David Auerbach on literature, tech, film, etc.

Tag: comics (page 4 of 4)

“Here”, Richard McGuire

Which isn’t to say that formalist experimentation can’t occasionally produce absolute total genius. Richard McGuire‘s earliest fame came as bassist for early 80’s minimalist funk band Liquid Liquid, authors of “Cavern” (or “White Lines,” more or less), and who apparently just played a reunion show. But he also fell in with Art Spiegelman and the RAW anthology crowd and drew comics. And one of those, “Here,” from RAW 2.1, is a concentrated masterpiece.

“Here” is six pages long, drawn in a clean, neutral, almost nostalgic style. Its main construct is that each panel portrays the exact same location and space at different, marked times, non-linearly. The space mostly a corner of a living room, of a house built in 1902. A family moves in, a child is born, he grows up and continues to live in the house, he leaves and another family moves in, the house burns down. McGuire subdivides each panel into multiple time periods, so that the bottom left quarter of the corner can portray 1948, and the rest portray 2032, with an inset in the middle from 1968.

The device is so overwhelming that McGuire keeps the story as neutral as the artwork. Some of the juxtapositions make simple points (kid in 1955 says “Who’s a chicken!”; rest of panel shows chickens in a pen in 1870) and get out of the way; others seem to be assembled through pure intuition. Perhaps McGuire sought a neutral tone to mirror the implacability of the passage of time, which, unsurprisingly, weighs heavily here. But that pathos still dwarfed by the pure elegance of the structure itself; the impact is sublimely aesthetic above all else. The achievement of “Here” beneath that is to take material that normally could only be treated in highly subjective fashion and decontextualize it without producing alienation. (The base material is so traditional, down to the retro-futuristic fashions in the 2020’s.) It’s a strange, unsettling effect, numbing but not unpleasant.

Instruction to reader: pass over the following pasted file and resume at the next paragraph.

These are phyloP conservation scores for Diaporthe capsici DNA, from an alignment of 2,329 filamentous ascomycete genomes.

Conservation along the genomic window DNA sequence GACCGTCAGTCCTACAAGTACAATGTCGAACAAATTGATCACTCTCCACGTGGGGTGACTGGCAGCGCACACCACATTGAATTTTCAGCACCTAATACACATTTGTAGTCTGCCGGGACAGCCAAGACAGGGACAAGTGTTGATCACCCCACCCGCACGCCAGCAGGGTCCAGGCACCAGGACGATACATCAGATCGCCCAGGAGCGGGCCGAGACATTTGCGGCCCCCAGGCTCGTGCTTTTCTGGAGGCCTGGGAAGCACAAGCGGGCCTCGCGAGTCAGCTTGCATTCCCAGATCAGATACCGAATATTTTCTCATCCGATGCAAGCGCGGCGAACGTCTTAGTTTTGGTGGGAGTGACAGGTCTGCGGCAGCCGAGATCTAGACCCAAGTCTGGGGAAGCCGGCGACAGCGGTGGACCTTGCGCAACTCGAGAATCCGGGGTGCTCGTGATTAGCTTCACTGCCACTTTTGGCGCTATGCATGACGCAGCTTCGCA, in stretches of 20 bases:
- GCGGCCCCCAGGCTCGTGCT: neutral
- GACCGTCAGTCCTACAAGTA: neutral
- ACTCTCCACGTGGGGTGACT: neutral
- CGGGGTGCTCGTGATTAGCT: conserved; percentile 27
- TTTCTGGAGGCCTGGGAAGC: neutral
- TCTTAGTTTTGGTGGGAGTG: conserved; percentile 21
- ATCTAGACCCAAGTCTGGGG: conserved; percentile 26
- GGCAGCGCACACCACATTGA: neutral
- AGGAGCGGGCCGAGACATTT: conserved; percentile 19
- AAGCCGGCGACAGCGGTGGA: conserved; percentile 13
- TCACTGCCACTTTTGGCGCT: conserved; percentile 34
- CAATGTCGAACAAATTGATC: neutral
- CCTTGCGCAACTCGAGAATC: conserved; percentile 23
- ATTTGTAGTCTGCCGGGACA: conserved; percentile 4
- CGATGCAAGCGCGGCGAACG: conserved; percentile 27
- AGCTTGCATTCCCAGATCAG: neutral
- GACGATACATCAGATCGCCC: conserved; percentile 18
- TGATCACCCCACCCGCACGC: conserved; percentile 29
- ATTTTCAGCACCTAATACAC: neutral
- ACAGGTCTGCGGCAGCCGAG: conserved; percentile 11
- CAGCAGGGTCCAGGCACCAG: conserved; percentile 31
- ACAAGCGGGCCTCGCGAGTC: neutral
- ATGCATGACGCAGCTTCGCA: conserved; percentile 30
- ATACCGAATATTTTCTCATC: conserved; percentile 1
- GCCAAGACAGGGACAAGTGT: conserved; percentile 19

McGuire was rumored to be expanding “Here” to book length. I’m not sure how it could be done, since the six pages succeed through rejecting traditional notions of “depth.” But the thing is seminal and deserves to be reprinted.

Oulipo Tangent: John Sladek

I was always surprised that there wasn’t more overlap between the Oulipo and science fiction, since both fields were among the most ready to dispose of character and meaning in search of advances in their respective fields. Calvino had Cosmicomics and T-Zero, but those are more fantasies than anything resembling generic exercises. There have been a few sf authors over the years who have tried Oulipo experiments, and probably more recently that I don’t know about: the latest I know of is Geoff Ryman’s 253, which also happens to be one of the more successful hypertexts out there. I believe it succeeds on its own terms, but it does come off as a bit of an exercise, a left-brained excursion in assembling fragments that’s closer to computer programming than to writing a novel–which is not a criticism. It is also, of course, not science fiction. Why Ryman chose ordinary reality for his experiment is not for me to answer, but perhaps, as with Harry Mathews’ Tlooth, it’s more coherent to maintain the physical rules of common reality if you’re going to play havoc with the metaphysics of coincidence, symbolism, and structure.

(There is an old EC Comics story, I think from Weird Science, in which a man mows his double down with his car shortly before finding a time machine, and, well, you know the rest, but the best part of the story is the appendix, in which the entire loop is graphically represented and explained for teenagers who hadn’t yet read “By His Bootstraps.” This type of structure, in its simplest form in this story, requires as much contrivance as some of the Oulipo techniques, and may offer a similar form of getting-out-of-a-jam.)

I suspected that 253 was inspired by Thomas Disch’s 334, a fix-up collection of linked stories laid out in appropriately Perecesque fashion. But Disch seems to be toying with the device with less than full passion; it’s his friend, the late John Sladek, who always read as the most influenced by the Oulipo metaphysics. (If you aren’t convinced, Sladek references Mathews and people like Robert Coover and John Barth in this nice interview.)